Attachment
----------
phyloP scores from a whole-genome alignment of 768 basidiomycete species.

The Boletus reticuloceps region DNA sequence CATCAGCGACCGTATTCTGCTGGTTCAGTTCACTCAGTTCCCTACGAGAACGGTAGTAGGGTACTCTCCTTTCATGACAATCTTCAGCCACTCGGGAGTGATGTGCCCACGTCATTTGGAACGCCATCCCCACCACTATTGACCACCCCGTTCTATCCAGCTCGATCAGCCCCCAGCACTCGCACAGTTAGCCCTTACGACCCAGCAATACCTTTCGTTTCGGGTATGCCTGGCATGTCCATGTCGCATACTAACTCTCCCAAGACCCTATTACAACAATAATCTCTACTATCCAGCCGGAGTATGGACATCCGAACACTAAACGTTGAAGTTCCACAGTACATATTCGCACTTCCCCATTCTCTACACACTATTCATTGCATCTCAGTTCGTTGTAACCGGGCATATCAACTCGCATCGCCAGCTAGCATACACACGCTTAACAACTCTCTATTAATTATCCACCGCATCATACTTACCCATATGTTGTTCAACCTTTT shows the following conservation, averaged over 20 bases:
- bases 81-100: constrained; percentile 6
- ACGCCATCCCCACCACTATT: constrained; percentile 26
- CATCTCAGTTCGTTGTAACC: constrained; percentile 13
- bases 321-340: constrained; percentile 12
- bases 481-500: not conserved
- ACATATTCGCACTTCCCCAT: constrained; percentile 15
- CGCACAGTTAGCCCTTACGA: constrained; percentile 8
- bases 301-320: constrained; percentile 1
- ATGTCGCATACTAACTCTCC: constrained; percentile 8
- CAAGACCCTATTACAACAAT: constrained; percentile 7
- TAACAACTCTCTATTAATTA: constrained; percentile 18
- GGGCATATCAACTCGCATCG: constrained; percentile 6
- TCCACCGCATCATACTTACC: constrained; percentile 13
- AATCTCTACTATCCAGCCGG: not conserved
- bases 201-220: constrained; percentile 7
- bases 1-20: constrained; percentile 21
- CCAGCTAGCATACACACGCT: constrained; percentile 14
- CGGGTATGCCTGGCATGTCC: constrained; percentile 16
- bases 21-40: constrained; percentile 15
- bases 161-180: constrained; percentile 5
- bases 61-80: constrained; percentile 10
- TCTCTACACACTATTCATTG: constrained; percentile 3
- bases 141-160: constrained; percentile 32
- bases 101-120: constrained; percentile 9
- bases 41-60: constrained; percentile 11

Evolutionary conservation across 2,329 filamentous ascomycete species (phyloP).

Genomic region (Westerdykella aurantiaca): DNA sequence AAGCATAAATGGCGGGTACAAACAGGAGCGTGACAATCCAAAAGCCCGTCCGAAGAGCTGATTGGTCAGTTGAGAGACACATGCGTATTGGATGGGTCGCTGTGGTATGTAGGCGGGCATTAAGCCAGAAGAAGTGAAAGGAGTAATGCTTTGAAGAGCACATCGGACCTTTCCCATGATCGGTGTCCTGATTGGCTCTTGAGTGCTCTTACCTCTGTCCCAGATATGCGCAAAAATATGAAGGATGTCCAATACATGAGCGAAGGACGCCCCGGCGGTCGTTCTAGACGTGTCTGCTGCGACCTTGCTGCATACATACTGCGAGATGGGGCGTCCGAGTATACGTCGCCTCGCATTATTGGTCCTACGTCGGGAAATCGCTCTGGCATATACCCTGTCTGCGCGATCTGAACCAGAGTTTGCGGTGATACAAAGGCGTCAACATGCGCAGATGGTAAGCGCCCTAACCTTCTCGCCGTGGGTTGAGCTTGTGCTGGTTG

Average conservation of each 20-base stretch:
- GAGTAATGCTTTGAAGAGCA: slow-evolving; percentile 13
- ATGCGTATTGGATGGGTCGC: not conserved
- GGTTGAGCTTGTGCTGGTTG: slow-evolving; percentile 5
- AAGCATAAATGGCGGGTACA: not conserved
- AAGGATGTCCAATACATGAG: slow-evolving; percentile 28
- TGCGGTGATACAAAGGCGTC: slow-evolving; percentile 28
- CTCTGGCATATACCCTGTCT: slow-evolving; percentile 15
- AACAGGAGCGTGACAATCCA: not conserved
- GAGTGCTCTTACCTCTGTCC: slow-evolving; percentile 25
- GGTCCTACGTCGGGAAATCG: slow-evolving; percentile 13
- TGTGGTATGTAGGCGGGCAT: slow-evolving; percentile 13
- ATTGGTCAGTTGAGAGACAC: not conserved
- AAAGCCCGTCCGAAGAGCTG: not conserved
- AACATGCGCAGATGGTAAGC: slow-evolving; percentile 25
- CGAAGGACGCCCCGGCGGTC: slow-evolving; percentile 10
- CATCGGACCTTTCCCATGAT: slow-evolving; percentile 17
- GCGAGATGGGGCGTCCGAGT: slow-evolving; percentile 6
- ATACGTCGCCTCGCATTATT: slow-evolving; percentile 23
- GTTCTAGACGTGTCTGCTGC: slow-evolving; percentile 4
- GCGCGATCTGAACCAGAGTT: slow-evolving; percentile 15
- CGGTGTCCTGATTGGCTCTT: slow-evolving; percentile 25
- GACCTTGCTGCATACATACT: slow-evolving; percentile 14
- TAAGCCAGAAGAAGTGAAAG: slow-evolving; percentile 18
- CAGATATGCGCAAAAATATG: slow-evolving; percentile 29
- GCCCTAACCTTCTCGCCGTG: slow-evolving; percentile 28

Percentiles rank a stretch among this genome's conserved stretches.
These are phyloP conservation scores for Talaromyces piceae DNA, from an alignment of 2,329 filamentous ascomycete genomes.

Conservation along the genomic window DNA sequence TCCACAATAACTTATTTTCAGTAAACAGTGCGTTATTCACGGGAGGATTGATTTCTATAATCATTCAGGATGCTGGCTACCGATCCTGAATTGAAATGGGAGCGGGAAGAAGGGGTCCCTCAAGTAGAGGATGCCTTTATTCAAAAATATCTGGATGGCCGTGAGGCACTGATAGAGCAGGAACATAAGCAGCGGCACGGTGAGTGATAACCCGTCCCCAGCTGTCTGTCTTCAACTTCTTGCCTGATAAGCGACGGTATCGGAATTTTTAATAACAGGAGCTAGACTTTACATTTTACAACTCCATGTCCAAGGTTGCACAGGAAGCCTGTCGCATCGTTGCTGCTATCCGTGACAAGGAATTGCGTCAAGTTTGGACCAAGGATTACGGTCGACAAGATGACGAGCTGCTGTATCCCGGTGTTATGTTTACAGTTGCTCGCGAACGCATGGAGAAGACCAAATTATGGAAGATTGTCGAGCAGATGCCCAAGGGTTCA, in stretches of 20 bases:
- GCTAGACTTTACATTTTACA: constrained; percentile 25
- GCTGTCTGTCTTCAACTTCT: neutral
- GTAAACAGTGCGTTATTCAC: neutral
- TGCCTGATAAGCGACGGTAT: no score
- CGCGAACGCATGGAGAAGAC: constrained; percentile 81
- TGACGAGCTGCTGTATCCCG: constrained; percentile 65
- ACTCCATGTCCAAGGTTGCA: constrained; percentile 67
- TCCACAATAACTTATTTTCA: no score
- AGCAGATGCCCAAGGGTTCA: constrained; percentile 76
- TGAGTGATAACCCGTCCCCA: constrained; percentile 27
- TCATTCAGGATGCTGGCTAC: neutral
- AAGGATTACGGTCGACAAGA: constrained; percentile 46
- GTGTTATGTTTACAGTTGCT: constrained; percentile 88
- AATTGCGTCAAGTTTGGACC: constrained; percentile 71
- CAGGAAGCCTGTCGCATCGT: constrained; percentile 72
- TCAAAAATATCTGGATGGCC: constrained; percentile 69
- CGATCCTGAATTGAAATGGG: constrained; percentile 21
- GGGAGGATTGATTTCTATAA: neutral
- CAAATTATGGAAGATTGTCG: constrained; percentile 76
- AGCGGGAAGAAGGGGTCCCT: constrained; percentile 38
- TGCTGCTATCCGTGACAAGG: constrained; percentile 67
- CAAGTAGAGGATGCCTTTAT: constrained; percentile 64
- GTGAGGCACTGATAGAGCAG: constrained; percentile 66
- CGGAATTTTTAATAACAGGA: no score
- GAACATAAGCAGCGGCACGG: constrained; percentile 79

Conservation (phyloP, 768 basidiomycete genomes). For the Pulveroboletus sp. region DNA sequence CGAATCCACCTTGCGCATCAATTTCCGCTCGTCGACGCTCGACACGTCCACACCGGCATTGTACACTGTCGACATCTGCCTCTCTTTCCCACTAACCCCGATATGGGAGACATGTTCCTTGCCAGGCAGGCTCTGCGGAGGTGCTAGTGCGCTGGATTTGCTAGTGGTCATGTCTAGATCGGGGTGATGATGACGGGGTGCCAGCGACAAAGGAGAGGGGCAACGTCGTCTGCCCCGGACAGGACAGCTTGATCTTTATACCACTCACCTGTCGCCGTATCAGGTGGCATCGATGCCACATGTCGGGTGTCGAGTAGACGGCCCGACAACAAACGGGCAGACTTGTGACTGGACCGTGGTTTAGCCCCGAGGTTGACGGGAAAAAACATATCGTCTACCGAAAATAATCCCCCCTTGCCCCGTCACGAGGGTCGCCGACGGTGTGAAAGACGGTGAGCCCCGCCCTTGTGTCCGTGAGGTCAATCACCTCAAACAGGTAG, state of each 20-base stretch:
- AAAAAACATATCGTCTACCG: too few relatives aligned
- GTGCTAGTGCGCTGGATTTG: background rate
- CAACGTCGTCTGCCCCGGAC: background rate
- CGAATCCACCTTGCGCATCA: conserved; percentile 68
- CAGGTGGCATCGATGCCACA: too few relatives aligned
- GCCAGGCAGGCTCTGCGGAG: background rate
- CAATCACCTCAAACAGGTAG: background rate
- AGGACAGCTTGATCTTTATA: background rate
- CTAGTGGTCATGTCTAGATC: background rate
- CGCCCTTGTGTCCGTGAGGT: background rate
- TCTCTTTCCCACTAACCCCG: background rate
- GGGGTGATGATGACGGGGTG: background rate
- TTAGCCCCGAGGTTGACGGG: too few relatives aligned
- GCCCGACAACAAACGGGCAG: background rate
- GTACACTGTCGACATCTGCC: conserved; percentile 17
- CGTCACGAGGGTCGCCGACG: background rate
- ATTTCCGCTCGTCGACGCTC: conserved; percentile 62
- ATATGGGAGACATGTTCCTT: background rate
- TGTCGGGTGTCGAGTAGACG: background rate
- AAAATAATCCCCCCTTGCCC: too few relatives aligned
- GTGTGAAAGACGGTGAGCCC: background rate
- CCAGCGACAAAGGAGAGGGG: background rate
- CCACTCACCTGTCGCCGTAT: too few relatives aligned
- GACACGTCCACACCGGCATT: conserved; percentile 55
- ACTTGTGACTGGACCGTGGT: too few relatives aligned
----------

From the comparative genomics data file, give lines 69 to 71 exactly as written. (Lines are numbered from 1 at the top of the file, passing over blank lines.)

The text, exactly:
- TCATTCAGGATGCTGGCTAC: neutral
- AAGGATTACGGTCGACAAGA: constrained; percentile 46
- GTGTTATGTTTACAGTTGCT: constrained; percentile 88